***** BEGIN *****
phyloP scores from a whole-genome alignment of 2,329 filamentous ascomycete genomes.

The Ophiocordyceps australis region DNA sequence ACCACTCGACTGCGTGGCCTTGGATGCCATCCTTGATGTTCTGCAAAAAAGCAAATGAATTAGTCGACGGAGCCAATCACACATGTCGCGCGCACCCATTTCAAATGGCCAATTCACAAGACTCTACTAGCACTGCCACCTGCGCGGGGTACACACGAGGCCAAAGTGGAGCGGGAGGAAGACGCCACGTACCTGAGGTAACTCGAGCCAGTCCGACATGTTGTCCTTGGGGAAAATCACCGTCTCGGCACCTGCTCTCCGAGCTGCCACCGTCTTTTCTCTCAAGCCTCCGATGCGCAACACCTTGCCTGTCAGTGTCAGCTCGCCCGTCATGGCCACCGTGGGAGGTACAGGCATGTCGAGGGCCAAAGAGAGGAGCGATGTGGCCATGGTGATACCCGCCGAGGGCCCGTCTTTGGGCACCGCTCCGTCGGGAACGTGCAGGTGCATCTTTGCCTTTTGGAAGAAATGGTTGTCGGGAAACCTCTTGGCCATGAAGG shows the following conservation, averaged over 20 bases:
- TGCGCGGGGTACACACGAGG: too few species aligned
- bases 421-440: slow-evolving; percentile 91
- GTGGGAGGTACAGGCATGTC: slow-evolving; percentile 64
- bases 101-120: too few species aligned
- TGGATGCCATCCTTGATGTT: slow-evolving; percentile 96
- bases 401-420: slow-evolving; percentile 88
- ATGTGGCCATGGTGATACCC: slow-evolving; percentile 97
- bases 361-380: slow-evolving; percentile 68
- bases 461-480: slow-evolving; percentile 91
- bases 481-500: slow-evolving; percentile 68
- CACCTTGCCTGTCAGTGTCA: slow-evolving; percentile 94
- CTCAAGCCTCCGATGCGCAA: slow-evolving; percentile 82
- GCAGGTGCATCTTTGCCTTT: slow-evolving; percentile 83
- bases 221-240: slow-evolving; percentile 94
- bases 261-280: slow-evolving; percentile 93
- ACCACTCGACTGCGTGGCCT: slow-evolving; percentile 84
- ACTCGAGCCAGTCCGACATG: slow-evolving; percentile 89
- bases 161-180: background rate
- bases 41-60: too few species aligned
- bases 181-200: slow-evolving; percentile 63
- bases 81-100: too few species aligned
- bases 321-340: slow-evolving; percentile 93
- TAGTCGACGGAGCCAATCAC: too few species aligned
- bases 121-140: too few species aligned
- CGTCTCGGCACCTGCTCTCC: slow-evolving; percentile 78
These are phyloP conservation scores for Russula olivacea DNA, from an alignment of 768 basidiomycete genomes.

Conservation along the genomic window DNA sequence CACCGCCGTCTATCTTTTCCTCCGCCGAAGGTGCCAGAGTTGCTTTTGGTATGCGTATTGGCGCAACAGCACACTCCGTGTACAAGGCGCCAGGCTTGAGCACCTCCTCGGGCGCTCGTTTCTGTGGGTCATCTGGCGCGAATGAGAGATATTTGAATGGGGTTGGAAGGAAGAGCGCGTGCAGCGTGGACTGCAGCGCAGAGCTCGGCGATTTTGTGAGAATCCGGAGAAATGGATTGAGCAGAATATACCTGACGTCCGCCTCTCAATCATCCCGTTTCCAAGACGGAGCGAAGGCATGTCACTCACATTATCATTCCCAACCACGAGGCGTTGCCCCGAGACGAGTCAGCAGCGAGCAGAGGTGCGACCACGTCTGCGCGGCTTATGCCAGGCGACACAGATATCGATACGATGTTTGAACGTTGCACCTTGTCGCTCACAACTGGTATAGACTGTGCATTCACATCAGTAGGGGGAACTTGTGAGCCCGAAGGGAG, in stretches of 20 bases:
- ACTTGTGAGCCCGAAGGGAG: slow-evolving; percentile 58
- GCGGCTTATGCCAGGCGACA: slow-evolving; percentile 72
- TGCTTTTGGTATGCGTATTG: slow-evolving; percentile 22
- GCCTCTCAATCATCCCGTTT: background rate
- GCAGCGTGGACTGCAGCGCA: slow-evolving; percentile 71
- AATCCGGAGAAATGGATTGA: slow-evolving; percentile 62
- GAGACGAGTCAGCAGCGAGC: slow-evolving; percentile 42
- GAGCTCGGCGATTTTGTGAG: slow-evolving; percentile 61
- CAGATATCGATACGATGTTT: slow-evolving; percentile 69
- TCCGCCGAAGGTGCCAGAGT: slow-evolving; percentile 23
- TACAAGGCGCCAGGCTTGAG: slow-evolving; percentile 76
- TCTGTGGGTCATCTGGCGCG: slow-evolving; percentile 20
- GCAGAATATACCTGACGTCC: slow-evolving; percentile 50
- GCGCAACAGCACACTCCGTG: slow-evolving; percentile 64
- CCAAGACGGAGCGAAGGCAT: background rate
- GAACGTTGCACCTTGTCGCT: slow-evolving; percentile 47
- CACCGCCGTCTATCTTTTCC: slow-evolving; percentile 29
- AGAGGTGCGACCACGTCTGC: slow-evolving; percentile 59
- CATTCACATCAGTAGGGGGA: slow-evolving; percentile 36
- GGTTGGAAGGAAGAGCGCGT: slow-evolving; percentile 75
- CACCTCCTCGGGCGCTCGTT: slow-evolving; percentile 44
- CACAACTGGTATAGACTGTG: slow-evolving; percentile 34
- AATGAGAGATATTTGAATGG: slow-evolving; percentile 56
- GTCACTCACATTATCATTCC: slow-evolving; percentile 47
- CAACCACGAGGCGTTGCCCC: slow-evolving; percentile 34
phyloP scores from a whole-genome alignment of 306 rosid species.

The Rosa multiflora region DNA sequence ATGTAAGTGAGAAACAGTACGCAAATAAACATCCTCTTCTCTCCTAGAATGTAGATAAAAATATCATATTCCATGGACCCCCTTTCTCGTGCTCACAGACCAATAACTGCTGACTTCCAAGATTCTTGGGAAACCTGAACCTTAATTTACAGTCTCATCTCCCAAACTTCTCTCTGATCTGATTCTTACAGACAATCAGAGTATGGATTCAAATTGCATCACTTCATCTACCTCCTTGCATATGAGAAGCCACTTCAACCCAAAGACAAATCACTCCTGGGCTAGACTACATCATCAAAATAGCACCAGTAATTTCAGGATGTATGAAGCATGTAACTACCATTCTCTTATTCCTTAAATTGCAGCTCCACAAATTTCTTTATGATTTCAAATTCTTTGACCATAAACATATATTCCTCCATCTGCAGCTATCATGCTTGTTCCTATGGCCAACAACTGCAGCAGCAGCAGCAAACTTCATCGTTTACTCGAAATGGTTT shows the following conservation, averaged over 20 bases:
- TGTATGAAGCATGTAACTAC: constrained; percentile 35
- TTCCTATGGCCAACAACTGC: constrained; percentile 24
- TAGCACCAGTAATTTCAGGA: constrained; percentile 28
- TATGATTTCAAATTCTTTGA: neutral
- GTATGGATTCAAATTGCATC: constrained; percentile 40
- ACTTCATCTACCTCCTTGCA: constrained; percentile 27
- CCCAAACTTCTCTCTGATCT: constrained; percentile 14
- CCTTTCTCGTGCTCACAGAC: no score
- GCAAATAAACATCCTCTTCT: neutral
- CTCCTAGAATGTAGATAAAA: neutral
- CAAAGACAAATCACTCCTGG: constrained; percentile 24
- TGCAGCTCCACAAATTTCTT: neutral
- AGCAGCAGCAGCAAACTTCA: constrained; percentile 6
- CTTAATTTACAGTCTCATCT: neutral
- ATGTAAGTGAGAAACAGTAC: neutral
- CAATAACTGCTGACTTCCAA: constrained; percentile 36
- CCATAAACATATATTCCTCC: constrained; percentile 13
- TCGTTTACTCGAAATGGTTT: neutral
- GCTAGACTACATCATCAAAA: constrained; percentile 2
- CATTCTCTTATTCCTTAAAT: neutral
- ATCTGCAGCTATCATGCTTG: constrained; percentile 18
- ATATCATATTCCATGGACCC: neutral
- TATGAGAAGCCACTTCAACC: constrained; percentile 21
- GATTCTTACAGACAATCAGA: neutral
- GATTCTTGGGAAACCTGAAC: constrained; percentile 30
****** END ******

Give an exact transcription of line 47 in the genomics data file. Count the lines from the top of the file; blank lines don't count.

- AGAGGTGCGACCACGTCTGC: slow-evolving; percentile 59